In this relation, my suggestion is that scientists are so highly estimated for their own activity that they cannot realize that perhaps they create the problem of “embellishment’s sin” themselves. If science is a sin, it’s not only due to the uses society makes of science products, or the status that the political system brings upon the results of scientific practice. If science is a sin, it’s also – and maybe mostly – because the scientific community has been responsible for developing an activity that works isolated from society. I believe that this is the main reason why science is an embellishment: our scientific and academic communities uphold a cloistered activity. If we consider the way our scientists value their work or the standards that perform current members of scientific community are the main sinners.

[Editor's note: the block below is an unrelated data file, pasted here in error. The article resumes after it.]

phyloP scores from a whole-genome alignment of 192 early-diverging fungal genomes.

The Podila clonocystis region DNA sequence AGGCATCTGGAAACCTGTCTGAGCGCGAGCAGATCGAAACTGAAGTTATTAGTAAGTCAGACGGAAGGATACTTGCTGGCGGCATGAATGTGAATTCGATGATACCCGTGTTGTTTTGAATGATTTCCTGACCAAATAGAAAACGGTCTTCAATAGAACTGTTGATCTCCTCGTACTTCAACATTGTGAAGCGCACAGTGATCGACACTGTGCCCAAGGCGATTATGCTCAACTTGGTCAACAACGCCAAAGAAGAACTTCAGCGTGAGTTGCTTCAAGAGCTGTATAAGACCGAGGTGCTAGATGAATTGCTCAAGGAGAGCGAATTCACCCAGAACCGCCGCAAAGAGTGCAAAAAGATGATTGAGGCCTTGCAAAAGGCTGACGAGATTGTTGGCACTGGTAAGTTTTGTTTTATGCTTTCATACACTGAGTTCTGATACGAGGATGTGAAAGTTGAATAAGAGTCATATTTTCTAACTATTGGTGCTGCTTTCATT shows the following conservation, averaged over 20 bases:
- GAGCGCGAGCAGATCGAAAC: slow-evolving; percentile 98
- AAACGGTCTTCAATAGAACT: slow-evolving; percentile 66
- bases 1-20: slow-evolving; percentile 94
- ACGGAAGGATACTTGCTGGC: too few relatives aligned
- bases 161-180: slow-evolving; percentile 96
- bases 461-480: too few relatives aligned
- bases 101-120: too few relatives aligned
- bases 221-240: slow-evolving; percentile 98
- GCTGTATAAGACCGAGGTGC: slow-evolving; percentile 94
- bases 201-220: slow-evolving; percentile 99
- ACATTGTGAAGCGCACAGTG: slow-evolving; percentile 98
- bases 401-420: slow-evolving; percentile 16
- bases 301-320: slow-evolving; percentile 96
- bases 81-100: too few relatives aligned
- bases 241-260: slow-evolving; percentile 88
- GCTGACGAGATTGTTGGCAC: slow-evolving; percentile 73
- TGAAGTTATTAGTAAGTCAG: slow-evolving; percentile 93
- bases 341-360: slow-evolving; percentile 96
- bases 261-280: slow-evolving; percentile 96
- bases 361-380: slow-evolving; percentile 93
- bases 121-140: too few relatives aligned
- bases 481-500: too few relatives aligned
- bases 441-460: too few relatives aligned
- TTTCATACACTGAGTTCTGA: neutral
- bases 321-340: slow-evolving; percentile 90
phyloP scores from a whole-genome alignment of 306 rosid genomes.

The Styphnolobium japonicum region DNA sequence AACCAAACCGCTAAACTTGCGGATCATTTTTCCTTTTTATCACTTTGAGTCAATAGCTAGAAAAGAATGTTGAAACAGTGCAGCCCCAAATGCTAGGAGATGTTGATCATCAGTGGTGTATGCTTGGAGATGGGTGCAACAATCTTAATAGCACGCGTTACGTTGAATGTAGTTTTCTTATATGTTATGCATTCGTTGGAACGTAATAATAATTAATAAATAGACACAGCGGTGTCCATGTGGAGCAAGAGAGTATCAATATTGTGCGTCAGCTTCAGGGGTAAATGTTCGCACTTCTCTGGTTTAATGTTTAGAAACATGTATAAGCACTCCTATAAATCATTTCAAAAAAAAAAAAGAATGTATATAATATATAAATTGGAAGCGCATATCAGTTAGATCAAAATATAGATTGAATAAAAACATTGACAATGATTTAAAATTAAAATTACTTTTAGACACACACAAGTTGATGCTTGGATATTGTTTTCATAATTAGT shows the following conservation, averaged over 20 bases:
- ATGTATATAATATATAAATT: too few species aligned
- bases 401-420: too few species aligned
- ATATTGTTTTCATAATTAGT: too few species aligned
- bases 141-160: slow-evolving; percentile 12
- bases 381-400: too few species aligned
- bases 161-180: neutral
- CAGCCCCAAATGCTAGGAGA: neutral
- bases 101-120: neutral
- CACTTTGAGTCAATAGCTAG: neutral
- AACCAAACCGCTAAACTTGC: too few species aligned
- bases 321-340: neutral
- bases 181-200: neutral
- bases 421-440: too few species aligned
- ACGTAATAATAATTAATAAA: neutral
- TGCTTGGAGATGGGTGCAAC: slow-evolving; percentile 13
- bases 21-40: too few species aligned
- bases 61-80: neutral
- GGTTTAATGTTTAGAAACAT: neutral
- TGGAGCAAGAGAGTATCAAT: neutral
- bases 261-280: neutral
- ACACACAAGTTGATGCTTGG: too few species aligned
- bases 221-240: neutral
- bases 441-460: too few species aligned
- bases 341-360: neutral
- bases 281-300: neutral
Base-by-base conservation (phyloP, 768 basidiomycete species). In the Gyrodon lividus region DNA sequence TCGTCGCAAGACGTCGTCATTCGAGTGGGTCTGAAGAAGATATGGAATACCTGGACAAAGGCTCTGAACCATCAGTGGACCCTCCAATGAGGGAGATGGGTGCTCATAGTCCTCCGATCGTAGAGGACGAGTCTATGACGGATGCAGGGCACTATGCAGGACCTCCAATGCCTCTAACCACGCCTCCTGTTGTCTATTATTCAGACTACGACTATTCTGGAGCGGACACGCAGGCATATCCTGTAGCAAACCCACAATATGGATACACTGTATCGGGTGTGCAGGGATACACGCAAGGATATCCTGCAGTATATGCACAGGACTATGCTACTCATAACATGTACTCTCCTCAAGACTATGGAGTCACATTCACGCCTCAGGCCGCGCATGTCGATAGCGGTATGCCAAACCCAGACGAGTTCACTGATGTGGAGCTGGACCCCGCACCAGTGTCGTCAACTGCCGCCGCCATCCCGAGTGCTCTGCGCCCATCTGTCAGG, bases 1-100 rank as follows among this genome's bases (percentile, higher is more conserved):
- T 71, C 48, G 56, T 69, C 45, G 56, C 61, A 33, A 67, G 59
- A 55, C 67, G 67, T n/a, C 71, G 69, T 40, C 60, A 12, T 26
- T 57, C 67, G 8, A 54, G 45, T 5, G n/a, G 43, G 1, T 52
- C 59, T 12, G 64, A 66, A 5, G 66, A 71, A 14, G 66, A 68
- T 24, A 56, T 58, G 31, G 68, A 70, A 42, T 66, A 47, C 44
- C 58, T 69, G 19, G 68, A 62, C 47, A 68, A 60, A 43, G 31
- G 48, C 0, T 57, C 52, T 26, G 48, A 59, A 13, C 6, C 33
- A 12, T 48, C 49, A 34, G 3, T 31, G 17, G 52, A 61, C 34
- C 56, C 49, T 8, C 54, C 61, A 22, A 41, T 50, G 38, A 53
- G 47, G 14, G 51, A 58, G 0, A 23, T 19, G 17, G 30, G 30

Celaya, Gabriel (1955): Cantos iberos. Alicante, Verbo

Herrera, Amilcar (1971):
Ciencia y política en América Latina, México D.F.: Siglo XXI

Sabato, Jorge (2004):
Algunos mitos, sofismas y paradojas en Ensayos en campera. Buenos Aires: Universidad Nacional de Quilmes

Suppe, Frederick (1989),
The Semantic Conception of Theories and Scientific Realism, Urbana: University of Illinois Press.

Vessuri, Hebe (2007):
“O inventamos o erramos”. La ciencia como idea-fuerza en América Latina. Buenos Aires: Universidad Nacional de Quilmes.